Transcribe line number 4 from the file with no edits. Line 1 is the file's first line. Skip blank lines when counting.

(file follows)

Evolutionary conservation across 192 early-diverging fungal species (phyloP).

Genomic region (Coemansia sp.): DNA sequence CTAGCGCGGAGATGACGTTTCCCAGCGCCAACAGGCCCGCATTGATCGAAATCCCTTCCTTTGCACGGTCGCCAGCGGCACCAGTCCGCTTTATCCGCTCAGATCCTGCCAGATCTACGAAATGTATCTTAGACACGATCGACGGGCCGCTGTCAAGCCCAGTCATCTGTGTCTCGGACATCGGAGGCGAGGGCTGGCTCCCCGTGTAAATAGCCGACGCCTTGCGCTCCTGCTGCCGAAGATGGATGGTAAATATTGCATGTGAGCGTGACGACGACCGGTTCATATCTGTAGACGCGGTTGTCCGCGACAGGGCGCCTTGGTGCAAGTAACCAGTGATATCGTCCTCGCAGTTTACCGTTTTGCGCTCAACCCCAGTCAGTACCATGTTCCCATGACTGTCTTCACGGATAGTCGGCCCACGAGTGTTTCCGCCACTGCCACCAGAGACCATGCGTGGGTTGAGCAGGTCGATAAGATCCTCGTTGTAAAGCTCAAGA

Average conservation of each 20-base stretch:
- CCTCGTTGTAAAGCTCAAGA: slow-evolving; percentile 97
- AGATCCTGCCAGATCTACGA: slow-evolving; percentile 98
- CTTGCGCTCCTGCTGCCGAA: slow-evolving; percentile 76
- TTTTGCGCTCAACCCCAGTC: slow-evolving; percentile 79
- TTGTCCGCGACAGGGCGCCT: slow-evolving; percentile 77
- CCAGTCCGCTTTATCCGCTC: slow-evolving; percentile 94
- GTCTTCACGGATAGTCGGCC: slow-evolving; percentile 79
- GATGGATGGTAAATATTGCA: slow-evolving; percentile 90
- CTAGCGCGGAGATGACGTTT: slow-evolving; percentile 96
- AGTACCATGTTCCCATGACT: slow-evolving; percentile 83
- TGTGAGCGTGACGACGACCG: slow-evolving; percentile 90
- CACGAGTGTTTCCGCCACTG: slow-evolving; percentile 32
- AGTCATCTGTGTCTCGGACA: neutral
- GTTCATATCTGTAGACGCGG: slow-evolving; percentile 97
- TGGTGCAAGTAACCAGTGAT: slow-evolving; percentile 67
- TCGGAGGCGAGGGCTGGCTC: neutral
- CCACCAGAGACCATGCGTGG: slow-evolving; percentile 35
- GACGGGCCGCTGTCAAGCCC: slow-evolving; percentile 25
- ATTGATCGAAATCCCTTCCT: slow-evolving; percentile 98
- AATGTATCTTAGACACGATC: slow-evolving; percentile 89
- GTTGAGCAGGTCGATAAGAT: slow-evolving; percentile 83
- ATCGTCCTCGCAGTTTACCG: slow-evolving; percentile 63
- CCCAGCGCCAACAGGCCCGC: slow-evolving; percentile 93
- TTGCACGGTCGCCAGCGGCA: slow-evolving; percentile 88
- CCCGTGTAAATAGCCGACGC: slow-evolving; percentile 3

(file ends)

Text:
- CCTCGTTGTAAAGCTCAAGA: slow-evolving; percentile 97